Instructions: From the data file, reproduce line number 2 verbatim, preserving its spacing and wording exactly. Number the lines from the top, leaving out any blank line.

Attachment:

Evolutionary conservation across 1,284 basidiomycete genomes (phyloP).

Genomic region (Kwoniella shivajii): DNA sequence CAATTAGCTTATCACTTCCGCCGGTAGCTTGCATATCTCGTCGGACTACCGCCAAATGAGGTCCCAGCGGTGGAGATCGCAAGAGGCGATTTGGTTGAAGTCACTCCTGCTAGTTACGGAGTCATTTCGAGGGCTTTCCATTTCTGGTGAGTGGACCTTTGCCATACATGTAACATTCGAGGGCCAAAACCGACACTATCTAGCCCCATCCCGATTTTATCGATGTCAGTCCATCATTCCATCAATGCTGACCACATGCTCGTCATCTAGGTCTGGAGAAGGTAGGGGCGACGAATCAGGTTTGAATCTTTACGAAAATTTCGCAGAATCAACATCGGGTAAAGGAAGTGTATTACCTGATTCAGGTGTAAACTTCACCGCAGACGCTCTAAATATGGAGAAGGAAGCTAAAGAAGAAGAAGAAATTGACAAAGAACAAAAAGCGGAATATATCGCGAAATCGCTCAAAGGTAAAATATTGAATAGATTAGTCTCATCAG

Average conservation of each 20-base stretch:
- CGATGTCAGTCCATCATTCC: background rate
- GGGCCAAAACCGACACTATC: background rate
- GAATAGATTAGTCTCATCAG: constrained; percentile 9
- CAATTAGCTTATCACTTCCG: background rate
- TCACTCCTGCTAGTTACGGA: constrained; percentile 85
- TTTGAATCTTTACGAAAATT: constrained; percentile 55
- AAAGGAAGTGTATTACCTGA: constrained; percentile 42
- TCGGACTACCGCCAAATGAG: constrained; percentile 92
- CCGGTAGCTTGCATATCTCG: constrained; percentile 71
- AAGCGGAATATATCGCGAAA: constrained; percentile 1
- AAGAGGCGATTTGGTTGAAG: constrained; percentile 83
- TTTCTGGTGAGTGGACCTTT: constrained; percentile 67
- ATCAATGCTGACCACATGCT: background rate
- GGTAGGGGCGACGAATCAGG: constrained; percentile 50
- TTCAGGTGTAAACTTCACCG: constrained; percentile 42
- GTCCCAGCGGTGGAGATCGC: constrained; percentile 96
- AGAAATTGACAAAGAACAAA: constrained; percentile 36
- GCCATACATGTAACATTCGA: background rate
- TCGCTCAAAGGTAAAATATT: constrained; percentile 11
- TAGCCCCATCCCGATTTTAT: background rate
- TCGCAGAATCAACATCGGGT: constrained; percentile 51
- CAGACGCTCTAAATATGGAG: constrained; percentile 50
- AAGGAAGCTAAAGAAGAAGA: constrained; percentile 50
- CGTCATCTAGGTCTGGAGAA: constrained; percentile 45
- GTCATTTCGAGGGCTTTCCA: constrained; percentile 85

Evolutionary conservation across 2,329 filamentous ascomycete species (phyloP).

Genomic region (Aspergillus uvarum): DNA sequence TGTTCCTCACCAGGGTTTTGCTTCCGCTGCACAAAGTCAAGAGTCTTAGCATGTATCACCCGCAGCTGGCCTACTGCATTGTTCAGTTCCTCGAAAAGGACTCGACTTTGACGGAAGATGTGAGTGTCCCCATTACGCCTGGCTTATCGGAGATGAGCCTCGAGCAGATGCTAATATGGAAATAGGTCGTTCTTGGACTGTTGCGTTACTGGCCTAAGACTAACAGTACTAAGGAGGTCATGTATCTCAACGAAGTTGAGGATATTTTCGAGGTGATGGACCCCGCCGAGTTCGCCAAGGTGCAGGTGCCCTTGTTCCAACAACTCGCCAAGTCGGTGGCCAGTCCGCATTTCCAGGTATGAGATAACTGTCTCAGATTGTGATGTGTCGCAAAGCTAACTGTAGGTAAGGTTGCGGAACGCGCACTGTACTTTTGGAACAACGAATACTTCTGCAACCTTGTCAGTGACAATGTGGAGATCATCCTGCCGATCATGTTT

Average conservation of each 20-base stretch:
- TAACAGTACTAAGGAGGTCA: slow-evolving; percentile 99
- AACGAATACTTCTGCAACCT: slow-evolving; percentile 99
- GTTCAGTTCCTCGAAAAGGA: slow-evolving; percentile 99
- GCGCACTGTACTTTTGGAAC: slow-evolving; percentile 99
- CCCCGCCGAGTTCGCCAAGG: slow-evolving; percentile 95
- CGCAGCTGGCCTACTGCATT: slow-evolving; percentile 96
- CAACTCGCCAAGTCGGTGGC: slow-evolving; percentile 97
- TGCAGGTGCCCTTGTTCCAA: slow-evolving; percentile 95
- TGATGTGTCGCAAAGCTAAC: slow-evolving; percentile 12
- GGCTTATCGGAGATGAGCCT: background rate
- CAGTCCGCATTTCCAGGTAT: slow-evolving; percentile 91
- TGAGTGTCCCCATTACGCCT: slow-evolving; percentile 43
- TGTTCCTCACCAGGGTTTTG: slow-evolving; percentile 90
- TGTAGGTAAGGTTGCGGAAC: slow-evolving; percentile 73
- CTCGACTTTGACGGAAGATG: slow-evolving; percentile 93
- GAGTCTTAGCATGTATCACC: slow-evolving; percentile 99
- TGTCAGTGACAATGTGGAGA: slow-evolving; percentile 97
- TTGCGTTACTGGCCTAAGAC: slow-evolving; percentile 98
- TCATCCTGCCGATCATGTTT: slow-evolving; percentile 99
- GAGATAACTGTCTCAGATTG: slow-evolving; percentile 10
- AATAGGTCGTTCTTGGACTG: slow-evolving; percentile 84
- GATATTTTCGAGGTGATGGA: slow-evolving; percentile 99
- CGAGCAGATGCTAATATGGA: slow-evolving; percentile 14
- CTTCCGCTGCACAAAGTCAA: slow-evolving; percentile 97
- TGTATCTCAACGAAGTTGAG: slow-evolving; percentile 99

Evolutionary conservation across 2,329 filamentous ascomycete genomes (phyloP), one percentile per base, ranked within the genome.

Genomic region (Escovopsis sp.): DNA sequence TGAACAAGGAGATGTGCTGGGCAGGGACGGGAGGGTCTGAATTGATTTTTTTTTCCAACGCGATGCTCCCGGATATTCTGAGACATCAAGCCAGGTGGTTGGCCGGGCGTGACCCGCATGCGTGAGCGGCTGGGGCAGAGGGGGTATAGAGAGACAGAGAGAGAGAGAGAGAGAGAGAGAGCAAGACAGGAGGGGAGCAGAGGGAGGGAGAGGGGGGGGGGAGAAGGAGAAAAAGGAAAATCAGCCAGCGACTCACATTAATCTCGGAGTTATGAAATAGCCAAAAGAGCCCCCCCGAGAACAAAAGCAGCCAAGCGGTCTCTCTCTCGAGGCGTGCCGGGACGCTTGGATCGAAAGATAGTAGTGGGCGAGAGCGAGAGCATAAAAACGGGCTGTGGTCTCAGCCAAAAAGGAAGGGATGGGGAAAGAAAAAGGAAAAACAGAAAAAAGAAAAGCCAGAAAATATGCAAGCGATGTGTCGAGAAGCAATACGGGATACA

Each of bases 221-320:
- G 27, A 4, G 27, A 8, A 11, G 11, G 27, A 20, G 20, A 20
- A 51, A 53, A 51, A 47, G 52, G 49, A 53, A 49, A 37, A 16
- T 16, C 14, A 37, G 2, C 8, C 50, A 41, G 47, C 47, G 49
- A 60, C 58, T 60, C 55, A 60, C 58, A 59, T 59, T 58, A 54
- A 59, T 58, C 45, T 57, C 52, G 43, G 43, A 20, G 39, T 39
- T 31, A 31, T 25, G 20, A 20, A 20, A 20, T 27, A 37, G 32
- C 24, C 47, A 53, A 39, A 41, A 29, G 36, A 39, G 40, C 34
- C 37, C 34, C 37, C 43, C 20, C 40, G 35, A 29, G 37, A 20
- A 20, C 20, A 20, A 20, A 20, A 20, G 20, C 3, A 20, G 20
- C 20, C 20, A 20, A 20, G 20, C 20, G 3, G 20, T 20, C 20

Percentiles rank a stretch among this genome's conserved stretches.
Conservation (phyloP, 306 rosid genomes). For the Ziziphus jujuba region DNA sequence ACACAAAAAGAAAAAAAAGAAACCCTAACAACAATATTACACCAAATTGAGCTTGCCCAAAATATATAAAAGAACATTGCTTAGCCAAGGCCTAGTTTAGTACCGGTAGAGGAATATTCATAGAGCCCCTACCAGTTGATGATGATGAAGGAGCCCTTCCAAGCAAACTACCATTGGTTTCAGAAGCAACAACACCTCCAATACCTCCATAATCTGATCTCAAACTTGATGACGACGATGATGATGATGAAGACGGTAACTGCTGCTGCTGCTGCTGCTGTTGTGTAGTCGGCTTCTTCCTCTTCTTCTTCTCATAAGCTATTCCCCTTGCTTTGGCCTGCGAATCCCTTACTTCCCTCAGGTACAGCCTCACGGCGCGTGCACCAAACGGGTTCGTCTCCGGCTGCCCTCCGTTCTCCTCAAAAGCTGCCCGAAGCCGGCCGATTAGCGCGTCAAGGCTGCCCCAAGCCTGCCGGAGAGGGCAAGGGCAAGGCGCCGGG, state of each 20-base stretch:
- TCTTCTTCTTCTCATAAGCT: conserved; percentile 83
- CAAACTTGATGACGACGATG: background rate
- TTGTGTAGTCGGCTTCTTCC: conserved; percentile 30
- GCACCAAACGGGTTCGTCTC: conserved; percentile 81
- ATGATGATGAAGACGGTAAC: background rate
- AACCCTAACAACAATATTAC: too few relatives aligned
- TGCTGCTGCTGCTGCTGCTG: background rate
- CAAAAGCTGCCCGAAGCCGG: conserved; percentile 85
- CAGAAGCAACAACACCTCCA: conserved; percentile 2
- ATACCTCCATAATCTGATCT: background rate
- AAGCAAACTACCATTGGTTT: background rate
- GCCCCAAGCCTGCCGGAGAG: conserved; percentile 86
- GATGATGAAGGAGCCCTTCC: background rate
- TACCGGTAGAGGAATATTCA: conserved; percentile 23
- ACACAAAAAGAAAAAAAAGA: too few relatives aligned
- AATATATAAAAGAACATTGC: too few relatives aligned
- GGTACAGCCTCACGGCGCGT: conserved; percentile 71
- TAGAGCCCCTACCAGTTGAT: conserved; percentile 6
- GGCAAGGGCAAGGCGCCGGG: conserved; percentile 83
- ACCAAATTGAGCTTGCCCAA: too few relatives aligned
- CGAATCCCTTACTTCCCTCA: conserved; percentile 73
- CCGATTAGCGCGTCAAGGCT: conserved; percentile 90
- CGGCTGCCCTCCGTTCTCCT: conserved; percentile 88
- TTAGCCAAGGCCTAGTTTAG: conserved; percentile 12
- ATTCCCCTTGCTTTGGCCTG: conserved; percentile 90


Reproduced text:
Genomic region (Kwoniella shivajii): DNA sequence CAATTAGCTTATCACTTCCGCCGGTAGCTTGCATATCTCGTCGGACTACCGCCAAATGAGGTCCCAGCGGTGGAGATCGCAAGAGGCGATTTGGTTGAAGTCACTCCTGCTAGTTACGGAGTCATTTCGAGGGCTTTCCATTTCTGGTGAGTGGACCTTTGCCATACATGTAACATTCGAGGGCCAAAACCGACACTATCTAGCCCCATCCCGATTTTATCGATGTCAGTCCATCATTCCATCAATGCTGACCACATGCTCGTCATCTAGGTCTGGAGAAGGTAGGGGCGACGAATCAGGTTTGAATCTTTACGAAAATTTCGCAGAATCAACATCGGGTAAAGGAAGTGTATTACCTGATTCAGGTGTAAACTTCACCGCAGACGCTCTAAATATGGAGAAGGAAGCTAAAGAAGAAGAAGAAATTGACAAAGAACAAAAAGCGGAATATATCGCGAAATCGCTCAAAGGTAAAATATTGAATAGATTAGTCTCATCAG